Take Better Photos in Low Light Conditions
Photography is all about light; without it, the art itself wouldn’t exist. Many times, photographers make use of available light to work, and when available light isn’t just enough, they have several ways of compensating for this. However, things might become a little tricky when photographers don’t have the means of compensating for such low light situations; it really can be a challenge and a nightmare for some – especially beginners.
It is easy to depend on your camera’s in-built flash, but you might know by now that this doesn’t exactly help. So, here are 7 tips that will help you take amazing shots even when lighting conditions aren’t optimum or seem to be poor.
One of the first things to do when you find yourself in a low light situation is to adjust the ISO settings of your camera. Increasing your ISO allows for more light to reach your camera’s sensor; hence, producing a brighter image. There is no specific rule on how much you should increase your ISO as every situation is never the same; so you need to adjust it accordingly. However, you need to know that the greater your ISO, the less sharp and grainier your image will become. So, don’t overdo it – there are still some other settings you can adjust.
The ISO and aperture of your camera work hand in hand. While the ISO regulates the speed at which light gets to your camera sensor, the aperture determines the amount of light that gets in. As said earlier, having an ISO that is too high, can relatively reduce the quality of your images. However, increasing your ISO and using a wider aperture can help you capture amazing low light photographs while maintaining the quality of your photos.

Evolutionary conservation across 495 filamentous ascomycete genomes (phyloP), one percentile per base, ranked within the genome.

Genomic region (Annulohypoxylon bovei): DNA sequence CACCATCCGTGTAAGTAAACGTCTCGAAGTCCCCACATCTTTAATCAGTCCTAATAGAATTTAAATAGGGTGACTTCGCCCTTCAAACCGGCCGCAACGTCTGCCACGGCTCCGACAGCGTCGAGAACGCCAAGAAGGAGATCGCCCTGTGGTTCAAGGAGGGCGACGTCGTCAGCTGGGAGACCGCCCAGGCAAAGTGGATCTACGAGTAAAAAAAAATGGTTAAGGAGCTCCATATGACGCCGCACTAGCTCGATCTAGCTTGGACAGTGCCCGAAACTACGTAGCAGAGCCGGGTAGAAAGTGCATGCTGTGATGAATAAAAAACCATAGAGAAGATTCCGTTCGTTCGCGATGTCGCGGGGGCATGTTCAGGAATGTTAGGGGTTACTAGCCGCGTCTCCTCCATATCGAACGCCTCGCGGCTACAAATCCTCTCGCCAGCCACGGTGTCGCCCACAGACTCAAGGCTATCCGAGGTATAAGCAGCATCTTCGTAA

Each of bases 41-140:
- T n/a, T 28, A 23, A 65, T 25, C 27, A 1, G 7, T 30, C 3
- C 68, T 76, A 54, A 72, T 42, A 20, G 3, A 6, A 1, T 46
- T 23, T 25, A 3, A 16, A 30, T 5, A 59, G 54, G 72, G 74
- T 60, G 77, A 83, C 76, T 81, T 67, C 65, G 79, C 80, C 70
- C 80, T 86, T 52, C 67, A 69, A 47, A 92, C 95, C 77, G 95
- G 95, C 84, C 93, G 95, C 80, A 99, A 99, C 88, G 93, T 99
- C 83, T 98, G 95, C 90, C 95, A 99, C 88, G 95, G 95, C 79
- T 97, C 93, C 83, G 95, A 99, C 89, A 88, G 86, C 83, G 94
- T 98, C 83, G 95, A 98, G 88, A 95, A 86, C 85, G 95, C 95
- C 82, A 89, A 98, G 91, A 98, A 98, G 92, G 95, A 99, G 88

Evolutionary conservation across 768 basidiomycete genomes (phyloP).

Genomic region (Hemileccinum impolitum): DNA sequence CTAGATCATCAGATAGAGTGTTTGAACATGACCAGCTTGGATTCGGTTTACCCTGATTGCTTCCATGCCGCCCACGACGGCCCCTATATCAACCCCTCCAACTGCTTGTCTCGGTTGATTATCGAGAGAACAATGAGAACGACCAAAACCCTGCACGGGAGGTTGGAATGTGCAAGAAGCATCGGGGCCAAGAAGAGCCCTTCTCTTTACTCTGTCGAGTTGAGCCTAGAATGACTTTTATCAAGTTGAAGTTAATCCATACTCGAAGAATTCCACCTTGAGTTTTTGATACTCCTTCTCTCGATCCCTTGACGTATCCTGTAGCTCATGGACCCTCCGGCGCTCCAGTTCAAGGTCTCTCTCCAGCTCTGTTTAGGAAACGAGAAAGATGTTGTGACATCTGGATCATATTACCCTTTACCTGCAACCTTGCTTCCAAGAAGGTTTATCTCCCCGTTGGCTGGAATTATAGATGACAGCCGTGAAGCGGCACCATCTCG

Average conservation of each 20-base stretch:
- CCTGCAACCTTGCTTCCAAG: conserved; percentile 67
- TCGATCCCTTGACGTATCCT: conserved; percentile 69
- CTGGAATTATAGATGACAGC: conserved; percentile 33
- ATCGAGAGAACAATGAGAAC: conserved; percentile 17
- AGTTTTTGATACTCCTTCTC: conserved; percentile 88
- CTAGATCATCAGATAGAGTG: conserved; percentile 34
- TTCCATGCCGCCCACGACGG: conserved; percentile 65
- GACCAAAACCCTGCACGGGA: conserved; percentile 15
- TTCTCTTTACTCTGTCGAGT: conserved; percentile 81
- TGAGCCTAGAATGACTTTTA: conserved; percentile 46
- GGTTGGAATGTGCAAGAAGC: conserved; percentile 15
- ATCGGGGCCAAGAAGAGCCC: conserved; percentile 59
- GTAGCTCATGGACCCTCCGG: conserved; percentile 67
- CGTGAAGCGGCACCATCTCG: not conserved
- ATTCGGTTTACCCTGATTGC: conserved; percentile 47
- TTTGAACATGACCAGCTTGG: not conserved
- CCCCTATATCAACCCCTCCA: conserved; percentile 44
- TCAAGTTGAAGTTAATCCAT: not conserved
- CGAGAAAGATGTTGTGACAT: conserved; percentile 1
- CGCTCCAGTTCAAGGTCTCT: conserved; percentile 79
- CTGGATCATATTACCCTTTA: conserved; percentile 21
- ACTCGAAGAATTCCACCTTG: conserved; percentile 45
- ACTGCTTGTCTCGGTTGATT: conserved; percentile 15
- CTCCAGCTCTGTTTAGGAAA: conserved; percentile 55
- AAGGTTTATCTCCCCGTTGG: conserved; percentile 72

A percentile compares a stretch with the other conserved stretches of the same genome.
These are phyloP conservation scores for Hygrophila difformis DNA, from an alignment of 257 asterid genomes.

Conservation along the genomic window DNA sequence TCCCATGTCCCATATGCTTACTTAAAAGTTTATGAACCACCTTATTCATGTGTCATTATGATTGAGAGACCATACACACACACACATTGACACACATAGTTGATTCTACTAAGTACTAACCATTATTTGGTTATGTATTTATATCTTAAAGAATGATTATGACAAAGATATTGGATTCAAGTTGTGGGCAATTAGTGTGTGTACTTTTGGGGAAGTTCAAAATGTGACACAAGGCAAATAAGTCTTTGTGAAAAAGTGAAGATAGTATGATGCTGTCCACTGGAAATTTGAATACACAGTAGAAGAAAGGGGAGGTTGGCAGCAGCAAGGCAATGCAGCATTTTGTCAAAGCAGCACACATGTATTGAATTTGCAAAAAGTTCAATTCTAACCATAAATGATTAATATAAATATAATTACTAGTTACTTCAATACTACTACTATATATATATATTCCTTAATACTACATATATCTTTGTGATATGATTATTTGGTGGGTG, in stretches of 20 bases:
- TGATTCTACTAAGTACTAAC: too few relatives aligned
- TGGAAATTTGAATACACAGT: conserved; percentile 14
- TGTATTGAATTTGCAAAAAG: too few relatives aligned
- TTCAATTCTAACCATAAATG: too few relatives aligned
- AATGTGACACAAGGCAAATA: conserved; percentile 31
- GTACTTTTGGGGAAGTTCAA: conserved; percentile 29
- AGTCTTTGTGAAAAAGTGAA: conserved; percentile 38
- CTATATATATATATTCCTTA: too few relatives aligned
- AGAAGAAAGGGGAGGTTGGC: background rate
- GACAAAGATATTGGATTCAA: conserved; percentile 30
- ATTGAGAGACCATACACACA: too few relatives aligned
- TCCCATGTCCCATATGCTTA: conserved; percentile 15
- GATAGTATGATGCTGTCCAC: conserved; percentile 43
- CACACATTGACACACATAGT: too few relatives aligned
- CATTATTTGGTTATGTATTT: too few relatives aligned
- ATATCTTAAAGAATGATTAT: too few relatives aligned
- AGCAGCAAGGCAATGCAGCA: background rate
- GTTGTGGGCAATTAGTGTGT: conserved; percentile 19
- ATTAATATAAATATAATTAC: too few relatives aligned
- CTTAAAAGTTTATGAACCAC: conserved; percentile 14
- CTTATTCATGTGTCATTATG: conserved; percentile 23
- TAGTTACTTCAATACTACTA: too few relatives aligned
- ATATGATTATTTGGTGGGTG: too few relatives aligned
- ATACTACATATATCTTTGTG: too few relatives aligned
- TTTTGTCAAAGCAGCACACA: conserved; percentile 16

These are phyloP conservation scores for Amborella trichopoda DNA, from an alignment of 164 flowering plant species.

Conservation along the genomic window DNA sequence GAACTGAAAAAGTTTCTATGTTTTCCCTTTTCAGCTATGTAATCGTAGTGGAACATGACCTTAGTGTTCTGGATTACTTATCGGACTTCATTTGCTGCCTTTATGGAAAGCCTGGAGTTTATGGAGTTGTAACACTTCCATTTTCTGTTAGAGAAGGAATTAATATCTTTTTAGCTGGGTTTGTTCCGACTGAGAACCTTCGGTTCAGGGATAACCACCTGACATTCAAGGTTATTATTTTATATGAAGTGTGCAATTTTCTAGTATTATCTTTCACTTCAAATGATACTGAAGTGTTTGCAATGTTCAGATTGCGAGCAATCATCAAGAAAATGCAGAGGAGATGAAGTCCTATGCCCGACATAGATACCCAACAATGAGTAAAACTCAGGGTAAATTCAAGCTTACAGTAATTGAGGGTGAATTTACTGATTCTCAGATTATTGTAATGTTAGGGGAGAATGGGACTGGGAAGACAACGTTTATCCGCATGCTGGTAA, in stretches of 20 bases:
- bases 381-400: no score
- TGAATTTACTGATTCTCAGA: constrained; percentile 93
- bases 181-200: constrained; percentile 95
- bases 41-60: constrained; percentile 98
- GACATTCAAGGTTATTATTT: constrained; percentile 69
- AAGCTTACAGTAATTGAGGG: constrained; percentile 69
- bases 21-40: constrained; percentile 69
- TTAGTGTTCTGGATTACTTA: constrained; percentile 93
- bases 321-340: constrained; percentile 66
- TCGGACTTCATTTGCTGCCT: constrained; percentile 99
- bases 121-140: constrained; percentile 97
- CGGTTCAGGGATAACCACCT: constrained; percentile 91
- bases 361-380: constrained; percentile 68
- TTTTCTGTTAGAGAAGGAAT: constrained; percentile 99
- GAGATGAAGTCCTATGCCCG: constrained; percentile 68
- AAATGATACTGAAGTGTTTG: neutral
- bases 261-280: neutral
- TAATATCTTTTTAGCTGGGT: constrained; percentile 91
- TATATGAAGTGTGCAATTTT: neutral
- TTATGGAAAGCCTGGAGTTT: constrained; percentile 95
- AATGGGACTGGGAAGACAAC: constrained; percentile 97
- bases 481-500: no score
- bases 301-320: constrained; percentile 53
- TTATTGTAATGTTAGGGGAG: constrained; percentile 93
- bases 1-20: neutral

Using a slower shutter speed is also a great way of producing brighter images in low-light conditions. However, this tip is only best when shooting still life or landscape as any movement at all, will produce a blur in your image. If you are into portrait photography, this is definitely not a tip for you.
Nonetheless, you should know that there is a great need for your camera to be very still when using relatively slow shutter speed. Hence, you definitely want to use a tripod – doing this, will help you produce very sharp images.
White balance doesn’t exactly help produce brighter images but is quite important as low light conditions can result in the poor colour quality of photos. To get accurate colours from your camera, you will need to adjust your white balance to match the colour temperature of your light source.
All the same, if you don’t exactly feel like messing around with your white balance, another option is to shoot in black and white. This way, you won’t have to be worried about colour accuracy.
There is no reason why you shouldn’t be shooting in RAW format. Apart from the fact that it produces clearer, sharper and better quality images than shooting in JPEG, it also gives a lot of flexibility for post-processing.
Speaking of post-processing, it is also another way of producing bright images in low light conditions – however, it is only a last resort thing. Remember that if an image is bad from the beginning, no amount of editing can fix it. So the aim of post-processing is to enhance your shots and fix little issues that might arise from changing your camera settings.
To wrap things up …
You might not expect to find yourself shooting in low-light conditions if you are not into low light photography. Nonetheless, you might just find yourself in such a situation someday. The above tips will absolutely be of help when such days come.